A whole new spectrum of emerging pathogens ranging from viruses to protozoa and prions has been observed during foodborne and waterborne outbreaks of infections. The emergence of new infectious diseases has been associated with changes taking place during human evolution. Multiple, sometimes similar, factors were responsible for
these outbreaks, but greater diagnostic methods and attention to investigating and reporting such outbreaks will continue to highlight the risks of food- and waterborne infections.

Causative and Recognition Factors of Outbreaks Caused by Emerging Pathogens

Awareness of Inadequacy of Legislative Guidelines on Sanitation in the Food Industry

Automation of large-scale food-processing facilities has resulted in the reduction of contamination of food as a result of manual handling. The practices of pasteurization and refrigeration and the use of disinfectant (sanitizers) during processing, transportation, and storage have increased shelf life and improved organoleptic properties of food products. Early legislative guidelines on sanitation were directed toward control of infections caused by previously recognized pathogens. These measures also resulted indirectly in the production of desired organoleptic quality of food through the control of mesophilic spoilage and pathogenic microorganisms. Thus, desired organoleptic properties and microbiological safety became synonymous in the food industry; the microbiological aspect apparently became secondary as long as the organoleptic quality of food product was maintained. This brought about certain degree of consumer complacency with regard to safe handling of food and other food safety precautions. The practice of using outdated but organoleptically acceptable pasteurized milk that had been returned from supermarket shelves for the preparation of ice cream and other frozen dairy products presented an underlying danger of contamination by psychrotrophic pathogens such as L monocytogenes. The ability of L monocytogenes to multiply at refrigeration temperatures in stored dairy products, hot dogs, and delicatessen meats resulted in large outbreaks of infection.63,64 Listeria is also found to be ubiquitous in the environment and persist in food processing environments.134 Factors such as the operation of the processing facilities for extended periods, poor sanitation of hard-to-reach dead spaces (eg, in water or product pipelines), and difficult-to-clean intricate mechanical parts (eg, fillers) may result in an ill-defined loss of microbiologic quality. Mechanical parts also result in cross-contamination with pathogens. Defeathering rubber fingers were found to spread C jejuni in poultry processing plants.135 Similarly, Salmonella species were spread by cross-contamination in a cattle-slaughtering plant.136 Overall attention to process design, sanitization practices, and environmental monitoring are all important to control Listeria as well as other bacterial pathogens.137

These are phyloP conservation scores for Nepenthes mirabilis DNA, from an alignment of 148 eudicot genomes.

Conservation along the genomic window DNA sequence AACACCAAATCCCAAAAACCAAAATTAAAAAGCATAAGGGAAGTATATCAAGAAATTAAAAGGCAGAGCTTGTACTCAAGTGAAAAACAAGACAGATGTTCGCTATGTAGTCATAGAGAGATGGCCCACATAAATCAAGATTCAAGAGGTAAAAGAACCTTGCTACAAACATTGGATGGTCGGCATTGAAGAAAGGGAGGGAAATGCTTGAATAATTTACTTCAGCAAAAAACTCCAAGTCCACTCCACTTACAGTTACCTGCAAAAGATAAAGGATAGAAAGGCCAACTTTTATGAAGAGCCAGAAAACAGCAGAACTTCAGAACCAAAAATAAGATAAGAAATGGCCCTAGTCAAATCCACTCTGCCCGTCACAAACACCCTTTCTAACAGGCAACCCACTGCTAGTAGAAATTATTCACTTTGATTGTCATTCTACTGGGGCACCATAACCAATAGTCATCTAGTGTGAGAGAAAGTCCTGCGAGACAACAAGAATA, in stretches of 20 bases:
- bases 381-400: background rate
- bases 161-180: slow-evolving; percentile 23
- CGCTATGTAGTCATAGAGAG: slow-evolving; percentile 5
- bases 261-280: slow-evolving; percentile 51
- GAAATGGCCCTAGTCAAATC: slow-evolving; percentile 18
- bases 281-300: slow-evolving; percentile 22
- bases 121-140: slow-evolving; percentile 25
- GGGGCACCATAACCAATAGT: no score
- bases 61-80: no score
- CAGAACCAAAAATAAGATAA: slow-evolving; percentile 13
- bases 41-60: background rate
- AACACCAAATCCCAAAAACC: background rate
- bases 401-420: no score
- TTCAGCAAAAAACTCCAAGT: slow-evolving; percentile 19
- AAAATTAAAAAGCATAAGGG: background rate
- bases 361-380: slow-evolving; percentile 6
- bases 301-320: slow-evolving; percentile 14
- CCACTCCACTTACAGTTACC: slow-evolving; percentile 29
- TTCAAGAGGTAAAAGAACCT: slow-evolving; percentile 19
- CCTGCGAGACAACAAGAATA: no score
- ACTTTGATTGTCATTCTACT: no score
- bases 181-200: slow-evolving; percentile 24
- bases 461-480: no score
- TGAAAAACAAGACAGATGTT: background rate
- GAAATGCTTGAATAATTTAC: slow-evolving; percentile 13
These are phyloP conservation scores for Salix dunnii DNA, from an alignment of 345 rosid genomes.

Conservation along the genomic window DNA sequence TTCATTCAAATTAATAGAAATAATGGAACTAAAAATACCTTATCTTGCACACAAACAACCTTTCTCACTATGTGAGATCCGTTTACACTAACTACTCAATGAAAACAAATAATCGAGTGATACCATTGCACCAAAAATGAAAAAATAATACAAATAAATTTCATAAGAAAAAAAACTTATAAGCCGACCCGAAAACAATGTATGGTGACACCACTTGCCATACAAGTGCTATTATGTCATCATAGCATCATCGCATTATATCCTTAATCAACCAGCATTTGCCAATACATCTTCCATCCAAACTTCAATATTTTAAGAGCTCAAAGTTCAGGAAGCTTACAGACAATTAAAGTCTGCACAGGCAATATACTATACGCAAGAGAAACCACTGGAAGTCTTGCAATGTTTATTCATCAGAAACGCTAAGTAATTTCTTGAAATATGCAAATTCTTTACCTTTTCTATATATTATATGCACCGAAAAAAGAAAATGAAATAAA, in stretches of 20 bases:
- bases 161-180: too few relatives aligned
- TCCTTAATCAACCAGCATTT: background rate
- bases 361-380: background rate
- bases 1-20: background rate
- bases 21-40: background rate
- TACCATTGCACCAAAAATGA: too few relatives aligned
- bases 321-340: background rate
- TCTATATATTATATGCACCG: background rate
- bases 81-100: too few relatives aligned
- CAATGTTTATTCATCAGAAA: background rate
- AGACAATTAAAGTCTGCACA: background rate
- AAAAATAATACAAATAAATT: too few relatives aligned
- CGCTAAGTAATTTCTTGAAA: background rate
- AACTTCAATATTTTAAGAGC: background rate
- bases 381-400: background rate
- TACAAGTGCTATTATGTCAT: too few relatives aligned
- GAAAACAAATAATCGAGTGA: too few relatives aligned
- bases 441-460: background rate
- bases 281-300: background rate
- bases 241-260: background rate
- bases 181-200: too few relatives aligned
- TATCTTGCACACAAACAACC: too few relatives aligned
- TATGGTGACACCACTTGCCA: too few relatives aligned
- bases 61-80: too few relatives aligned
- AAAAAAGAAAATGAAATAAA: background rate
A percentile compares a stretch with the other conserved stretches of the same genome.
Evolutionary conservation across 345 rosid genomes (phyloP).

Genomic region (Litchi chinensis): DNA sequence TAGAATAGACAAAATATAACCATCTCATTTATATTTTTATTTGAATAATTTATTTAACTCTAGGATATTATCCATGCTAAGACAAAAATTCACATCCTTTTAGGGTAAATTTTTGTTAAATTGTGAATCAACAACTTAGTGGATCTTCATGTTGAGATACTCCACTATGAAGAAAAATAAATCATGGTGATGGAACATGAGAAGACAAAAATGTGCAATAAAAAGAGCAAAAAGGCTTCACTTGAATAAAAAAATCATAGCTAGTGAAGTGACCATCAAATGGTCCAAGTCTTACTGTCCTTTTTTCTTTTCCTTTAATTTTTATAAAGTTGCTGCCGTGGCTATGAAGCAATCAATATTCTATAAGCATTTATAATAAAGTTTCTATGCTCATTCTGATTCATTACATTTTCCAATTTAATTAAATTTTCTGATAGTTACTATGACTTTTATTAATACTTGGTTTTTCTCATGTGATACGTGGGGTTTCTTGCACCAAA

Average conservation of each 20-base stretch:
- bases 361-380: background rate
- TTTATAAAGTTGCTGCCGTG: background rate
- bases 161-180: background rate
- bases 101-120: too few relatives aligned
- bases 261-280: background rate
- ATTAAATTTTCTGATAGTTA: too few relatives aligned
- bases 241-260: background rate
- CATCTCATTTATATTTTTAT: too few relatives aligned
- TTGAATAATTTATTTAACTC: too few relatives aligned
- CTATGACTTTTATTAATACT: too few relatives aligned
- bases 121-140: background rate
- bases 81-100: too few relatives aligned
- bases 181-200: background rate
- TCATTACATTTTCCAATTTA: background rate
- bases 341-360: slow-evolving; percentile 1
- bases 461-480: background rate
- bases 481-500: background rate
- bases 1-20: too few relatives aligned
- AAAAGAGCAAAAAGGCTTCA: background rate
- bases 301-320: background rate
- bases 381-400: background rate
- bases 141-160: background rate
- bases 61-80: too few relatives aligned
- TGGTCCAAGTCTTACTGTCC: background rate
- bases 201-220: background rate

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May 9, 2021 | Posted by in MICROBIOLOGY | Comments Off on Food- and Waterborne Microorganisms